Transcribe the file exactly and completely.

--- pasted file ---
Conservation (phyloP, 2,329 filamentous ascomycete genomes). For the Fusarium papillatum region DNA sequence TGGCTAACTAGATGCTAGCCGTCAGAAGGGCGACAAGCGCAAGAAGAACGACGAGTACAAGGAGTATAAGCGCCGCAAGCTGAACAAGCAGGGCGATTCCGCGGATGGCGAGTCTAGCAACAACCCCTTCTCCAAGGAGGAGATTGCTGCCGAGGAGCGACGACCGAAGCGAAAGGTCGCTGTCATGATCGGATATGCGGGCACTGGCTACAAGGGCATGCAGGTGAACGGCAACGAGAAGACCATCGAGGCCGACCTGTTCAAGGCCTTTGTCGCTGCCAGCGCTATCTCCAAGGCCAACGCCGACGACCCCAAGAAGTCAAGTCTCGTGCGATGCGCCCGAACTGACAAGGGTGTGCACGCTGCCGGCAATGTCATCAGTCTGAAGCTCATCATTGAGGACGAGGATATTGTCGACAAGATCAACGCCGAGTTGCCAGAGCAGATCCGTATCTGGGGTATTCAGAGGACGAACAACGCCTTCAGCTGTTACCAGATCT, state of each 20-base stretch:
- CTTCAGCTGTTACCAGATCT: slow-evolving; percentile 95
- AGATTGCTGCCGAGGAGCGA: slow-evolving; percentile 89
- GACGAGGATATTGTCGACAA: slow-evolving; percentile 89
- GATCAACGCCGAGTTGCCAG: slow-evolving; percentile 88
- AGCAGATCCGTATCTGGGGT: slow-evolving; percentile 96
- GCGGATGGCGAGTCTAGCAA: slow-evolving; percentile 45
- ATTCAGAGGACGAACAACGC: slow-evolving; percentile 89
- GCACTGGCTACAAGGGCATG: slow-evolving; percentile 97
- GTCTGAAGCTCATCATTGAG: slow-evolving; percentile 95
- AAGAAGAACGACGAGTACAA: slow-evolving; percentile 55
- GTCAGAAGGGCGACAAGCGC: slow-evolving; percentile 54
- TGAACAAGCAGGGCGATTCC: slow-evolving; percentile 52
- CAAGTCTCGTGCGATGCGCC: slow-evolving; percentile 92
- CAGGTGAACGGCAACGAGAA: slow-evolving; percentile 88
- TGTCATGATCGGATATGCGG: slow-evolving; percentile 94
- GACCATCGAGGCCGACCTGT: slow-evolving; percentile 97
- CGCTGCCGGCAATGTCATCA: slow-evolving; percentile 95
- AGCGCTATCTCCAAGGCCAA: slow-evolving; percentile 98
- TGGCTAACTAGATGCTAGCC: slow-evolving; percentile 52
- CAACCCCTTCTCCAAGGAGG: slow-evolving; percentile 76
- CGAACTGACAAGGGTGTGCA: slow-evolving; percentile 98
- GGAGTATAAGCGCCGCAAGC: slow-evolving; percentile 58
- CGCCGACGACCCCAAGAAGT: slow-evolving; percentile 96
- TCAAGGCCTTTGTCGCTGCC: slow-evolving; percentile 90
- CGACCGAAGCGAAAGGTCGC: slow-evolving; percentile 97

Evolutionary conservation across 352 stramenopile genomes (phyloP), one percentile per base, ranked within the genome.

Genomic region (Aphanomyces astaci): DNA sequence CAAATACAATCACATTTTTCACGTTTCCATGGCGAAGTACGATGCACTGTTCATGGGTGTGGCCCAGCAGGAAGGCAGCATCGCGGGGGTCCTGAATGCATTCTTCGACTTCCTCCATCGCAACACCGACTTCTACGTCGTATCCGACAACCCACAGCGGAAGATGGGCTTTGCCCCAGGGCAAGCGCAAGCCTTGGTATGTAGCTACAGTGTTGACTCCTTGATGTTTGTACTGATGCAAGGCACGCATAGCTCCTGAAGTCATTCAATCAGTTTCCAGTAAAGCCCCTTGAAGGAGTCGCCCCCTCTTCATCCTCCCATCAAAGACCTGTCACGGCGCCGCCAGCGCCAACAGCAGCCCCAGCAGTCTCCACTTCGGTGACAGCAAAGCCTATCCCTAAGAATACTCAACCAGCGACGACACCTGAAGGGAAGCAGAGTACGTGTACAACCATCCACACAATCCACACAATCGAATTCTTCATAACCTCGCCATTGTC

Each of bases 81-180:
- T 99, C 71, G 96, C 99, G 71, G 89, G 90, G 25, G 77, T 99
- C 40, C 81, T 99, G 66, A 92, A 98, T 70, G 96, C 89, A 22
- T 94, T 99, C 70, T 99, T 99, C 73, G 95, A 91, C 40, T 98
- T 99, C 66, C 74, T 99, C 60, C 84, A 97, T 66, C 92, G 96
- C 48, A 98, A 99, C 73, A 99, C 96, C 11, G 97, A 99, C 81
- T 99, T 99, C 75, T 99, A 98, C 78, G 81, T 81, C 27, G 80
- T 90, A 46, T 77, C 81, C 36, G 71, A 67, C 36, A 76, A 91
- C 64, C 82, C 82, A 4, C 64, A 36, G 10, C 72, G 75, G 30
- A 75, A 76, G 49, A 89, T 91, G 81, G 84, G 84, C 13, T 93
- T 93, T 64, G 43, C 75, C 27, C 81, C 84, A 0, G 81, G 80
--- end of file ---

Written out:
Conservation (phyloP, 2,329 filamentous ascomycete genomes). For the Fusarium papillatum region DNA sequence TGGCTAACTAGATGCTAGCCGTCAGAAGGGCGACAAGCGCAAGAAGAACGACGAGTACAAGGAGTATAAGCGCCGCAAGCTGAACAAGCAGGGCGATTCCGCGGATGGCGAGTCTAGCAACAACCCCTTCTCCAAGGAGGAGATTGCTGCCGAGGAGCGACGACCGAAGCGAAAGGTCGCTGTCATGATCGGATATGCGGGCACTGGCTACAAGGGCATGCAGGTGAACGGCAACGAGAAGACCATCGAGGCCGACCTGTTCAAGGCCTTTGTCGCTGCCAGCGCTATCTCCAAGGCCAACGCCGACGACCCCAAGAAGTCAAGTCTCGTGCGATGCGCCCGAACTGACAAGGGTGTGCACGCTGCCGGCAATGTCATCAGTCTGAAGCTCATCATTGAGGACGAGGATATTGTCGACAAGATCAACGCCGAGTTGCCAGAGCAGATCCGTATCTGGGGTATTCAGAGGACGAACAACGCCTTCAGCTGTTACCAGATCT, state of each 20-base stretch:
- CTTCAGCTGTTACCAGATCT: slow-evolving; percentile 95
- AGATTGCTGCCGAGGAGCGA: slow-evolving; percentile 89
- GACGAGGATATTGTCGACAA: slow-evolving; percentile 89
- GATCAACGCCGAGTTGCCAG: slow-evolving; percentile 88
- AGCAGATCCGTATCTGGGGT: slow-evolving; percentile 96
- GCGGATGGCGAGTCTAGCAA: slow-evolving; percentile 45
- ATTCAGAGGACGAACAACGC: slow-evolving; percentile 89
- GCACTGGCTACAAGGGCATG: slow-evolving; percentile 97
- GTCTGAAGCTCATCATTGAG: slow-evolving; percentile 95
- AAGAAGAACGACGAGTACAA: slow-evolving; percentile 55
- GTCAGAAGGGCGACAAGCGC: slow-evolving; percentile 54
- TGAACAAGCAGGGCGATTCC: slow-evolving; percentile 52
- CAAGTCTCGTGCGATGCGCC: slow-evolving; percentile 92
- CAGGTGAACGGCAACGAGAA: slow-evolving; percentile 88
- TGTCATGATCGGATATGCGG: slow-evolving; percentile 94
- GACCATCGAGGCCGACCTGT: slow-evolving; percentile 97
- CGCTGCCGGCAATGTCATCA: slow-evolving; percentile 95
- AGCGCTATCTCCAAGGCCAA: slow-evolving; percentile 98
- TGGCTAACTAGATGCTAGCC: slow-evolving; percentile 52
- CAACCCCTTCTCCAAGGAGG: slow-evolving; percentile 76
- CGAACTGACAAGGGTGTGCA: slow-evolving; percentile 98
- GGAGTATAAGCGCCGCAAGC: slow-evolving; percentile 58
- CGCCGACGACCCCAAGAAGT: slow-evolving; percentile 96
- TCAAGGCCTTTGTCGCTGCC: slow-evolving; percentile 90
- CGACCGAAGCGAAAGGTCGC: slow-evolving; percentile 97

Evolutionary conservation across 352 stramenopile genomes (phyloP), one percentile per base, ranked within the genome.

Genomic region (Aphanomyces astaci): DNA sequence CAAATACAATCACATTTTTCACGTTTCCATGGCGAAGTACGATGCACTGTTCATGGGTGTGGCCCAGCAGGAAGGCAGCATCGCGGGGGTCCTGAATGCATTCTTCGACTTCCTCCATCGCAACACCGACTTCTACGTCGTATCCGACAACCCACAGCGGAAGATGGGCTTTGCCCCAGGGCAAGCGCAAGCCTTGGTATGTAGCTACAGTGTTGACTCCTTGATGTTTGTACTGATGCAAGGCACGCATAGCTCCTGAAGTCATTCAATCAGTTTCCAGTAAAGCCCCTTGAAGGAGTCGCCCCCTCTTCATCCTCCCATCAAAGACCTGTCACGGCGCCGCCAGCGCCAACAGCAGCCCCAGCAGTCTCCACTTCGGTGACAGCAAAGCCTATCCCTAAGAATACTCAACCAGCGACGACACCTGAAGGGAAGCAGAGTACGTGTACAACCATCCACACAATCCACACAATCGAATTCTTCATAACCTCGCCATTGTC

Each of bases 81-180:
- T 99, C 71, G 96, C 99, G 71, G 89, G 90, G 25, G 77, T 99
- C 40, C 81, T 99, G 66, A 92, A 98, T 70, G 96, C 89, A 22
- T 94, T 99, C 70, T 99, T 99, C 73, G 95, A 91, C 40, T 98
- T 99, C 66, C 74, T 99, C 60, C 84, A 97, T 66, C 92, G 96
- C 48, A 98, A 99, C 73, A 99, C 96, C 11, G 97, A 99, C 81
- T 99, T 99, C 75, T 99, A 98, C 78, G 81, T 81, C 27, G 80
- T 90, A 46, T 77, C 81, C 36, G 71, A 67, C 36, A 76, A 91
- C 64, C 82, C 82, A 4, C 64, A 36, G 10, C 72, G 75, G 30
- A 75, A 76, G 49, A 89, T 91, G 81, G 84, G 84, C 13, T 93
- T 93, T 64, G 43, C 75, C 27, C 81, C 84, A 0, G 81, G 80